Tuesday, September 28, 2010

Leadership Comes At a Price

With the most recent LODD report on the Homewood, IL firefighter death at a single family dwelling, it got me to thinking about our culture once again.

In a discussion thread (http://www.firefighternation.com/forum/topics/how-is-all-of-this-lodds), I mentioned that there are two camps on LODDs.

In one camp, you have those who believe that firefighting is inherently dangerous, risks are part of the job and LODDs are as low as they can go or “aren’t that ‘bad’”.

In the other camp, you have those who believe that safety has turned the profession into a bunch of safety sallies. Some in this camp also believes that safety is actually making firefighting unsafe, because it causes hesitancy.

There IS a third camp; the camp that I am in.

In this camp, you believe that you can deliver your services, fulfill your mission to your community, conduct a good risk/benefit analysis and still satisfy that desire in firefighters to fully engage the enemy (fire) without being seriously injured or killed.

You are neither “yard breather” nor “smoke-eater”.

But, what all of the discussion got me to wondering about is this:

Are we empowering firefighters to a degree that subverts or usurps command?

Have we spent so much time pressing for command and control that we have lost sight of the leadership role?

Why do I get the feeling that the “designated” incident commander is walking-nay, floating-towards the incident with whiteboard and binder in hand and no one is following him?

See; I understand that, on career departments, most of what gets done at a fire scene is from battalion chief on down. Day in and day out, the crews are developing relationships within the crew and refining skills to the point where you “just do it”.

In John Salka’s book, “First In; Last Out”, he wrote a lot about the FDNY culture of developing leaders from those who ask questions, challenges the answers in the form of more questions until they put it into practice. It is a system that seems to work well for them.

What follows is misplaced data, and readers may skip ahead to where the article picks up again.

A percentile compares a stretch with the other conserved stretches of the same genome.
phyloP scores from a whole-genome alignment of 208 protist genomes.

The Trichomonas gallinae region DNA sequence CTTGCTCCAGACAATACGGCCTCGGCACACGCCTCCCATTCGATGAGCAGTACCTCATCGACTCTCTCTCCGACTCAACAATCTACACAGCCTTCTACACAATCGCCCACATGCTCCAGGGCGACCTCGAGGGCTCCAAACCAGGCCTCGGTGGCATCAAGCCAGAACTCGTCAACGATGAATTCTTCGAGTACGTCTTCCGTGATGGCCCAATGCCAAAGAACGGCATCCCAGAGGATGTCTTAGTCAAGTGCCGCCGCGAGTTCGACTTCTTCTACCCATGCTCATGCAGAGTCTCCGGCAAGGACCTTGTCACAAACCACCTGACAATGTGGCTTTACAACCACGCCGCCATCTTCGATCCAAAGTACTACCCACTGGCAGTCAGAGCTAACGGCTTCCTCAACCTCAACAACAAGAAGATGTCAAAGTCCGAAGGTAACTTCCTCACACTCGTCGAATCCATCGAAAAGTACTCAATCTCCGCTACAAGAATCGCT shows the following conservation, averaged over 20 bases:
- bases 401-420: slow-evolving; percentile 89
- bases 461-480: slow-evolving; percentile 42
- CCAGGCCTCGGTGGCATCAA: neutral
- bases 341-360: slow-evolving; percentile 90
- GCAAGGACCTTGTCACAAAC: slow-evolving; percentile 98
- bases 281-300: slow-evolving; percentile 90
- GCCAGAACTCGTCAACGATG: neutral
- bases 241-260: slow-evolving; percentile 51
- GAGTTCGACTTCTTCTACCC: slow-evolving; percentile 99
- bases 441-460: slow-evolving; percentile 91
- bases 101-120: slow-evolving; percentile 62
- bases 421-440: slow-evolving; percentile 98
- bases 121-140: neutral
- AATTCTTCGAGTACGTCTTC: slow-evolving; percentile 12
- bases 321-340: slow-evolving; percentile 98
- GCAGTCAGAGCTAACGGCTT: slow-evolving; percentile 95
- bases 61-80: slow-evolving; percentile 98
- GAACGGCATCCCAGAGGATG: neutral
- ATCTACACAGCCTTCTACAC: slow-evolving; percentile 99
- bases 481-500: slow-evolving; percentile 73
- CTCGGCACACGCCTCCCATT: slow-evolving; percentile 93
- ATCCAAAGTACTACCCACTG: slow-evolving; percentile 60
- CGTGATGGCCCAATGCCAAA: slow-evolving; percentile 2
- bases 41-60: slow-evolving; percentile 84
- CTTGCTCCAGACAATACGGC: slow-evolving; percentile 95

However; in a department where the officers don’t take a promotional exam, I have to question the department’s leadership, because typically, the top officer has a strangle hold on the others’ behavior and might believe THAT is leadership; when in fact, it is far from it.

How can you grow into a leader, if your growth is being stymied by a person who believes that taking training outside the department is a waste of time and money?

How open would this top dog be to being told, “Hey, chief; I was on a firefighting website and learned some hose drills that I’d like to show our guys”?

Or, maybe you read an article in one of the trade magazines. It doesn’t matter. I’m betting that you’ll be shot down by the tyrant. In their world, free thinking and discussion is treasonous.

Do you trust the people that you have met on the Internet more than some of the people that populate your department and especially those who are in officer positions?

Do you feel empowered or intimidated?

Do you feel confident or insecure?

Do you feel safe or at risk?

Do you have a plan or is your plan to rely on Luck?

Can you live your dream or be content with simply going through the motions?

Can you change it or do you even care to?

Can you become the person on your department that people will listen to, will follow and support, because they TRUST you?

Can you think of one thing that can stop you?

It is not a lonely journey when you take others with you.

It is a journey that is absolutely necessary to move your department and the fire service forward; led by the best and the brightest leaders-leaders who can accomplish the mission AND keep their people safe.

Your journey starts here…NOW!

TCSS.

The article is protected by federal copyright law under The Adventures of Jake and Vinnie© umbrella. It is written and submitted by Art Goodrich a.k.a. ChiefReason. This article or any other article submitted under The Adventures of Jake and Vinnie© umbrella cannot be reproduced in ANY form without the expressed, written permission of the author. Violations are punishable by applicable laws.
Please visit: www.fireemsblogs.com and my blog www.chiefreasonart.com.
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